I am not disagreeing with you, but merely explaining why I landed on the idea. If there is a better tool for my requirements, I would genuinely like to know. Or perhaps a technique which I can use with my existing tools (table saw, router, plunge saw, drill press and hand tools) would also be deeply appreciated.
 

MikeG.

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Just hand routing for a final finish or for a template won't work. Use a cheap jigsaw and a spokeshave, plus sandpaper, and a bobbin-type sander if you have one. You won't get a better cut by spending more and more on a jigsaw, once you've reached a certain threshold. A jig saw is one of those tools that is simply not worth spending a lot of money on, in my view. It does a roughing-out job.
 

Phil Pascoe

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How clean your cut is depends more on your choice of blade than your choice of saw (once you're clear of the bottom end of the market). I found those "Punk" blades a waste of space. I'd never go back to corded, battery saws are so, so much more versatile.
Try Jigsaw Blades | Bosch, Dewalt & More | Saxton Blades - they're the best value I've yet found - there might be blades that are slightly better, but that don't justify their being twice the cost bearing in mind that blades are usually damaged rather than worn out.
If you do smaller work a set of forstners is useful, you can drill out the small internal radii cleanly, then cut into them.
 
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clogs

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have the Metabo and the Festool.....plus a few others and a DOG industrial black n Decker that wont die...only used on metal....
the Festool is like a watch.....only used for delecate jobs....
The Metabo is almost asgood but just does the grunt work.....
both are mains powered....
If I we're younger I buy a battery model, prob go for Milwaukee as I have some of their kit...
 

bp122

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Just hand routing for a final finish or for a template won't work. Use a cheap jigsaw and a spokeshave, plus sandpaper, and a bobbin-type sander if you have one. You won't get a better cut by spending more and more on a jigsaw, once you've reached a certain threshold. A jig saw is one of those tools that is simply not worth spending a lot of money on, in my view. It does a roughing-out job.
Thanks, Mike. That's a fair point. Although I don't have a bobbin sander, I suppose I can spend a little more time with my hands if it is a template. Get it right once and then it is easier.

How clean your cut is depends more on your choice of blade than your choice of saw (once you're clear of the bottom end of the market). I found those "Punk" blades a waste of space. I'd never go back to corded, battery saws are so, so much more versatile.
Try Jigsaw Blades | Bosch, Dewalt & More | Saxton Blades - they're the best value I've yet found - there might be blades that are slightly better, but that don't justify their being twice the cost bearing in mind that blades are usually damaged rather than worn out.
If you do smaller work a set of forstners is useful, you can drill out the small internal radii cleanly, then cut into them.
Good shout on the blades, Phil. I week check that link out.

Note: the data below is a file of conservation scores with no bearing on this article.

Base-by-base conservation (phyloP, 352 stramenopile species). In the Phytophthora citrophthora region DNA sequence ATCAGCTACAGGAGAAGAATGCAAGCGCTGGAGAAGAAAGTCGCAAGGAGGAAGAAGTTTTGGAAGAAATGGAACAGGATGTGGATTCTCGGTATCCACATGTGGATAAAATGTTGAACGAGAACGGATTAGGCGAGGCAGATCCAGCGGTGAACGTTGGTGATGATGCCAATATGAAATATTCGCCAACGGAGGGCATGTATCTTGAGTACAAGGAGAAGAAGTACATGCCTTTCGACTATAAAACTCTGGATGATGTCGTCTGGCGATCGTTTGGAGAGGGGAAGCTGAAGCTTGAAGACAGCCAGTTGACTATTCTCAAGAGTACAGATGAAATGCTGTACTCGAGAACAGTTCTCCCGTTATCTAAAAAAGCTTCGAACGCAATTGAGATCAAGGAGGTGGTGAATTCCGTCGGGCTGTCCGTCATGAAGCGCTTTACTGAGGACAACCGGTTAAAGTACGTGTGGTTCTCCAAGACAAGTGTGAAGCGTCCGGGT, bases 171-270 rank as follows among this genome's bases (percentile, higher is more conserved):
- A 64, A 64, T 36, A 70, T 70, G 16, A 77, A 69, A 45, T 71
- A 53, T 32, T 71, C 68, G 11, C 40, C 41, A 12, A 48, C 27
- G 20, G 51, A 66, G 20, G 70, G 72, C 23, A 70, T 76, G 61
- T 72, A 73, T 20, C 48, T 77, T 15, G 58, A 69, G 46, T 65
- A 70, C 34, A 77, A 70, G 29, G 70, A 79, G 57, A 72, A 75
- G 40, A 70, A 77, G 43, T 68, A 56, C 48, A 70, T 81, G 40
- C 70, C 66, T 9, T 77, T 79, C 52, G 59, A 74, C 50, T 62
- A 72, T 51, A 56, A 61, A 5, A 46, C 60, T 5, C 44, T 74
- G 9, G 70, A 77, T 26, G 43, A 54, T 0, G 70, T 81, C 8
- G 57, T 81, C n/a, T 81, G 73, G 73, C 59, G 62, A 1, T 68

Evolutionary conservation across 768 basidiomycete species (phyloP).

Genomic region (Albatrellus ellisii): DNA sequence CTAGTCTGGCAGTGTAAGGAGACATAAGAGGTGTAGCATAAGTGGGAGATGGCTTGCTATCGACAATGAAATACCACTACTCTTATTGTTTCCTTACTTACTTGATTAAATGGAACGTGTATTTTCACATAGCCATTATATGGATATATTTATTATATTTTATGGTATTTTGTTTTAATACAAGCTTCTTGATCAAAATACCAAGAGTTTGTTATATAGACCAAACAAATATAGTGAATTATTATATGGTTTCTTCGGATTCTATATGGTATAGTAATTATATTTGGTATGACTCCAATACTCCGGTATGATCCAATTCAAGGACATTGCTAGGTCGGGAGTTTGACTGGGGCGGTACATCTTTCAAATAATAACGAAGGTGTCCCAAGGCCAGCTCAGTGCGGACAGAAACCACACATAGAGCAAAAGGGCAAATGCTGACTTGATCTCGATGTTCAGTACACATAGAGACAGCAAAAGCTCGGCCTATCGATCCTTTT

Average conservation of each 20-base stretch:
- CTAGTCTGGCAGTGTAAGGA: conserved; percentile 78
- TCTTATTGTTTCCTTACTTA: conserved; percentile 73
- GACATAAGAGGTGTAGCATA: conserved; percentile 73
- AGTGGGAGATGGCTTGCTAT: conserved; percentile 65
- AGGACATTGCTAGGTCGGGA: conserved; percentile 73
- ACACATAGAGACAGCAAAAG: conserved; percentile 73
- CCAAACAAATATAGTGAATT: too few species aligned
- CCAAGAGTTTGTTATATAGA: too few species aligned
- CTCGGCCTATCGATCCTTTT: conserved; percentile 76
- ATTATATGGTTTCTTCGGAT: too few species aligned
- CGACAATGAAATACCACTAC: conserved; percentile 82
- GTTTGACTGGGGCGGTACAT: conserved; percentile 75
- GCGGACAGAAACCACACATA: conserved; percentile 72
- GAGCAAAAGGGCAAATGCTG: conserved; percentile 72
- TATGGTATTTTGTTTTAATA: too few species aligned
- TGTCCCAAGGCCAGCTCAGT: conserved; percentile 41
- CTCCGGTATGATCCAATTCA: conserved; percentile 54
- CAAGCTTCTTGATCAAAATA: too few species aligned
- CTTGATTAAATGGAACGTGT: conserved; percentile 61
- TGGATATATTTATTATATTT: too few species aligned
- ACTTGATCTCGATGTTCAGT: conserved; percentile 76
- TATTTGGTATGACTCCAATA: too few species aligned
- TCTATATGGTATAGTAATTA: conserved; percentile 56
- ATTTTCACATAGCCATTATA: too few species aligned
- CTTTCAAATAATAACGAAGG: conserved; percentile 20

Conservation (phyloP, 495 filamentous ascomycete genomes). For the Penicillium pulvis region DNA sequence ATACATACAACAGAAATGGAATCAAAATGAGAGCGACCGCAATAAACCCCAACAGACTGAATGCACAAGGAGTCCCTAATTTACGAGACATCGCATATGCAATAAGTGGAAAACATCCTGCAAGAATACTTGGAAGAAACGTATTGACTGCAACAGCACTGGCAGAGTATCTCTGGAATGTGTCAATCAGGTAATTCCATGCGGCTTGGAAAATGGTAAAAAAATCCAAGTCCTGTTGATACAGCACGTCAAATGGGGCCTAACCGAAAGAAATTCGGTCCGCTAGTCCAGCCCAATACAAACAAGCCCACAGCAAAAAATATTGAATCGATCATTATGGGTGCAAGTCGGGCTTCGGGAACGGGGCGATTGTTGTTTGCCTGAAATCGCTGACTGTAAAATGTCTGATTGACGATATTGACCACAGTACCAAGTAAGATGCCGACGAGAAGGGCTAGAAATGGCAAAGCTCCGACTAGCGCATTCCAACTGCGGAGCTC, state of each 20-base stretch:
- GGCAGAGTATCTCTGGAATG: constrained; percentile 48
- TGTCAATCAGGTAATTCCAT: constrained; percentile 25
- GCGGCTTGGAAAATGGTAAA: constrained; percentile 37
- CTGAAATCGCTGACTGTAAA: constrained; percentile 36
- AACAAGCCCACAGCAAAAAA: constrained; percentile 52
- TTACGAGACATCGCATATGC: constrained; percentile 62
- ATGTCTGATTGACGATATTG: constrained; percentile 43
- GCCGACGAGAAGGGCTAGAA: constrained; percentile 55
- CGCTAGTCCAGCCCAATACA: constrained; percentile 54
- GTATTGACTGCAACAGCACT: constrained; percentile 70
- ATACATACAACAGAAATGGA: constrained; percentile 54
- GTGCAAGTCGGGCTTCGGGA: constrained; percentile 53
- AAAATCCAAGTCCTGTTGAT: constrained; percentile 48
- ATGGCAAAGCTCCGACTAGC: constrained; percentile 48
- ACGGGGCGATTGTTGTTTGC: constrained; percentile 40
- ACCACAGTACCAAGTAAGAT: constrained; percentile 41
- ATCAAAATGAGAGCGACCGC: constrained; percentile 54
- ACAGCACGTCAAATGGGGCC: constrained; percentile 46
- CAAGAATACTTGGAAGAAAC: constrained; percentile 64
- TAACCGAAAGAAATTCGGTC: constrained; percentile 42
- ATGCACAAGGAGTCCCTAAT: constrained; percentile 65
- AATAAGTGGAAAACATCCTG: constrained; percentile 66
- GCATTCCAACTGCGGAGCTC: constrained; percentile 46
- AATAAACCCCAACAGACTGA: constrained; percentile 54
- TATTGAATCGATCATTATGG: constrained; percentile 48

have the Metabo and the Festool.....plus a few others and a DOG industrial black n Decker that wont die...only used on metal....
the Festool is like a watch.....only used for delecate jobs....
The Metabo is almost asgood but just does the grunt work.....
both are mains powered....
If I we're younger I buy a battery model, prob go for Milwaukee as I have some of their kit...
Cheers, Frank. I have an old dog cheapy black and decker too. Was handed down from my wife's grandparents after they passed away.

But it is a pain to change the blades on it as it requires fiddling with an allen key and there is no light etc and the dust extraction is non existent.

That's why I was looking at the better idea as an investment.

Perhaps I could give them another try with better blades.
 

bp122

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While I am doing the fun part of buying research (reading reviews, watching videos) I discovered that the Makita 4351 requires an allen key (supplied) to change the angle to make bevel cuts, but the metabo doesn't. Interesting.

Also, I came across the big bosch brother gst160. Although it is £200+, the blade support guide bearing on it looks properly industrial. Miles beefier than on any of the rivals I mentioned. May be that has a real effect, may be not. Has anyone used that? (Not that I can afford it)
 

Phil Pascoe

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I wouldn't put too much importance on the adjustability of the base - I've used jigsaws for forty years and I don't recall once using one on an angle. I wonder sometimes why they aren't made fixed (and accurate).
 

MikeG.

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Funnily enough, I'll be using my jigsaw with an angled base this very day. I will be cutting a hole in a chipboard floor to gain access to some wiring below, and if you put an angle on the cut the piece you've cut out A/ doesn't fall into the void below, and B/ can be glued back into place with a thick construction adhesive. I reckon I've angled the base half a dozen or a dozen times over the decades.
 

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I have the 110V version of the Makita 4351 and like it. As I have a bandsaw and a Milwaukee Sawzall it doesn't get a lot of use and that is why I like corded tools because they always work when you pick it up. I borrowed a top grip 40ish year old Makita for a few weeks because mine was in storage and it ran like a top (says a lot about the quality) but didn't care for the top handle. I wouldn't hesitate to get another.

Pete